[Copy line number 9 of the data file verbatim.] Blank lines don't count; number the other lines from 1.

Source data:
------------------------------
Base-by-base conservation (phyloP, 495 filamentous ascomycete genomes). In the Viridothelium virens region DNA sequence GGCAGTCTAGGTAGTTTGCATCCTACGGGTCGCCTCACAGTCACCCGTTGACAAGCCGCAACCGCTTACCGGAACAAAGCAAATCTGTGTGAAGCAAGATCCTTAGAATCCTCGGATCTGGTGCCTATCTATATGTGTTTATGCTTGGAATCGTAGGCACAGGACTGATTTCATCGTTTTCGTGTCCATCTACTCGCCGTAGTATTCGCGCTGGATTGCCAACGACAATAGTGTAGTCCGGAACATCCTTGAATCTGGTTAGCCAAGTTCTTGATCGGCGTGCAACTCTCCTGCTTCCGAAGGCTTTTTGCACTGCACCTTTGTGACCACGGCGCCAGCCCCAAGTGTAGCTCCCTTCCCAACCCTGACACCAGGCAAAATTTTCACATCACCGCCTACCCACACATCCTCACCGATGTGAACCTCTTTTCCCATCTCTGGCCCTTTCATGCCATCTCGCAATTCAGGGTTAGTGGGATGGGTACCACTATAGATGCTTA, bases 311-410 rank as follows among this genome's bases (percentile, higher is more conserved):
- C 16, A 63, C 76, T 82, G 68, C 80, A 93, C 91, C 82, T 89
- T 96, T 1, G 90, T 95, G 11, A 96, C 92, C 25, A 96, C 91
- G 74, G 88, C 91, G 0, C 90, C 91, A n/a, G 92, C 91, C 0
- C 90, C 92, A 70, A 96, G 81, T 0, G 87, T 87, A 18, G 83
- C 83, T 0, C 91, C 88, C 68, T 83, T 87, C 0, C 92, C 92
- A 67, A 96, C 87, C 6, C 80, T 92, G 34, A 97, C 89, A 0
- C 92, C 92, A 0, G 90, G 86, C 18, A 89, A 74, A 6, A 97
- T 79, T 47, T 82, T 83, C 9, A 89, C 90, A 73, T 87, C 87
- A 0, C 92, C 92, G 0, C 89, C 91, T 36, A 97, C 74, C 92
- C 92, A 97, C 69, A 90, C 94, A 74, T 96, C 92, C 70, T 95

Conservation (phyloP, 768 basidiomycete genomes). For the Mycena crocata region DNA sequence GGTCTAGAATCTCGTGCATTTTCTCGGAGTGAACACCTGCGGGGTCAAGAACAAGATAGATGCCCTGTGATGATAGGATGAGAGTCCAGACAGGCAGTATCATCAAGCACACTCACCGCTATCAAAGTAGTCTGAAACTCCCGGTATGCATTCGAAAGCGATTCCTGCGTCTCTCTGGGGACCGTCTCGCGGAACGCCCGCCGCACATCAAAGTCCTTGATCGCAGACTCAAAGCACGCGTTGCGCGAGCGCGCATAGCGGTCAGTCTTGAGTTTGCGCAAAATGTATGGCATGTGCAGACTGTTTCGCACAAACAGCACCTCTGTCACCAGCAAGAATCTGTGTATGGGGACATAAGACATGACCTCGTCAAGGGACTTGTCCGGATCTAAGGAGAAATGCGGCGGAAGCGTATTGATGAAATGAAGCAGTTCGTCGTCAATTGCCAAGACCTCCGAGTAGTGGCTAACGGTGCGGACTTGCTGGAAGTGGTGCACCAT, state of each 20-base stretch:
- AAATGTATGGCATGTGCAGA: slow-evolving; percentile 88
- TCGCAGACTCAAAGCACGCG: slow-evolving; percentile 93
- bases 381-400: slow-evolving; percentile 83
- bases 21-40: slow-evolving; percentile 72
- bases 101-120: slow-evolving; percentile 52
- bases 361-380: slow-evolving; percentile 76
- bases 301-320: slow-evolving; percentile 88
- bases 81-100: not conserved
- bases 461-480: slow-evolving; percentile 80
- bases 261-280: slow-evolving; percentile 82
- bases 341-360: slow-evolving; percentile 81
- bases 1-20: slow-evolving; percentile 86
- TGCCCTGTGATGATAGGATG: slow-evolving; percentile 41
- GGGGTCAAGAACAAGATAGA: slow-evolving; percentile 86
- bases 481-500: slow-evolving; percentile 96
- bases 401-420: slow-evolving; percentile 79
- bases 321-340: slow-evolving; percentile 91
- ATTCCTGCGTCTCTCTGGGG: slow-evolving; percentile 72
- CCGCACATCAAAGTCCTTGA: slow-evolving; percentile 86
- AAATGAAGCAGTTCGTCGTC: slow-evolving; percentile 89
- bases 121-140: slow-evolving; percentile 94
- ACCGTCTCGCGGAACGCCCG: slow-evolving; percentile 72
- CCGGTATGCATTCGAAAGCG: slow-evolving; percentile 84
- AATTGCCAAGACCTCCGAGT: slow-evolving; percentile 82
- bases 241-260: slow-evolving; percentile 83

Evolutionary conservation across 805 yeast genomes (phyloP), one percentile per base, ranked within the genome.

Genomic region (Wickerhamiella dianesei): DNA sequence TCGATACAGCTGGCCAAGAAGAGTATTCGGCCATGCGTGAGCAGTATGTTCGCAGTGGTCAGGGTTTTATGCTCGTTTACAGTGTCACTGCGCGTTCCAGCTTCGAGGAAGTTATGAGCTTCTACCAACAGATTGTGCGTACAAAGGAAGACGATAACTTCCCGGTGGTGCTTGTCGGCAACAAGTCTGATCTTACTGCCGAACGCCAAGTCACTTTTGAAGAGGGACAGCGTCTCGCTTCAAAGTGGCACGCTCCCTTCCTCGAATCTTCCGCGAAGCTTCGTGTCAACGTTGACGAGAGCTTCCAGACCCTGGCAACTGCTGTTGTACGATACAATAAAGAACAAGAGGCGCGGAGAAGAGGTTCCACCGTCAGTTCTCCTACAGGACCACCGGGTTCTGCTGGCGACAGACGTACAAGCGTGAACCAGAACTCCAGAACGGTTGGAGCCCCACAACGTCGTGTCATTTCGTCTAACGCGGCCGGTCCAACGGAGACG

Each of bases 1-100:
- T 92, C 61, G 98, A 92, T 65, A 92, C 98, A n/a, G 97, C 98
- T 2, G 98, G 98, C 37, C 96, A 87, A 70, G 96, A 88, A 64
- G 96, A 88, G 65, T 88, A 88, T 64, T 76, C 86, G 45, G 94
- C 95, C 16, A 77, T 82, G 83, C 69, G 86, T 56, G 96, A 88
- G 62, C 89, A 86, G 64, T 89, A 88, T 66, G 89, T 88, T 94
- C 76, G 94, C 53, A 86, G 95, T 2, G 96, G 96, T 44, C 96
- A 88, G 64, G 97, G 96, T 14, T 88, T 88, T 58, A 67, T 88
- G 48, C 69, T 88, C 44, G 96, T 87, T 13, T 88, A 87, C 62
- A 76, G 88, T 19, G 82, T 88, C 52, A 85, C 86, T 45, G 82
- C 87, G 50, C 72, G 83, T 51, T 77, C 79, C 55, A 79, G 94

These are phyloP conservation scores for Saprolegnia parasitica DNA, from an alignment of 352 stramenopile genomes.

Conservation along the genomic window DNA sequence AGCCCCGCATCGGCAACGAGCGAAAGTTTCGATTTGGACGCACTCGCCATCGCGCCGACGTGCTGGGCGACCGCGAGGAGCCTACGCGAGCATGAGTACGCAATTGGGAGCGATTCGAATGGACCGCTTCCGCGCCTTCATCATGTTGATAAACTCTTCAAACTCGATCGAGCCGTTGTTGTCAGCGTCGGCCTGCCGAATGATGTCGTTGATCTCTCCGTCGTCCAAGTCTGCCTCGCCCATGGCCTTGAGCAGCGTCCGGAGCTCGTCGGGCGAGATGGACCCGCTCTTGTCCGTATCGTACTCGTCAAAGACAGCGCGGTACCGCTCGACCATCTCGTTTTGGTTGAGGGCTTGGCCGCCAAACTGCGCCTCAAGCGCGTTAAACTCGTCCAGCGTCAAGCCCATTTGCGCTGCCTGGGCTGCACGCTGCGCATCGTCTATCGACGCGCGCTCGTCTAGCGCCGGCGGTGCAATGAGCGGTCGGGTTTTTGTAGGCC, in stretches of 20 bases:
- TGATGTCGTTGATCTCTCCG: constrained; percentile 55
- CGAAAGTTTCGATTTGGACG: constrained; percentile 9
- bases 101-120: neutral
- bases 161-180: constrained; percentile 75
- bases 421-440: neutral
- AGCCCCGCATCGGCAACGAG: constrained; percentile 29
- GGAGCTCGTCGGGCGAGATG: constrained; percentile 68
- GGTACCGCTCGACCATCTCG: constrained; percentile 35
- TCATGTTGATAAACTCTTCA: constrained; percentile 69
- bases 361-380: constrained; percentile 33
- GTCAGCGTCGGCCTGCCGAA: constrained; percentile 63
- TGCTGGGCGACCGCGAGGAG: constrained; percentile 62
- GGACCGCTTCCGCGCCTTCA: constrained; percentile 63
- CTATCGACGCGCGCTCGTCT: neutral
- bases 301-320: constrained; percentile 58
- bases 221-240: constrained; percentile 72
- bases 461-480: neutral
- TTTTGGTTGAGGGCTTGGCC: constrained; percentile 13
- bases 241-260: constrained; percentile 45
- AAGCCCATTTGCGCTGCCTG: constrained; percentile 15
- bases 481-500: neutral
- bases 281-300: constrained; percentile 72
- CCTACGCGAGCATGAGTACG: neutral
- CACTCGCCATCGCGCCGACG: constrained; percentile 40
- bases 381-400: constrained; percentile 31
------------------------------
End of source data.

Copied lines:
- T 79, T 47, T 82, T 83, C 9, A 89, C 90, A 73, T 87, C 87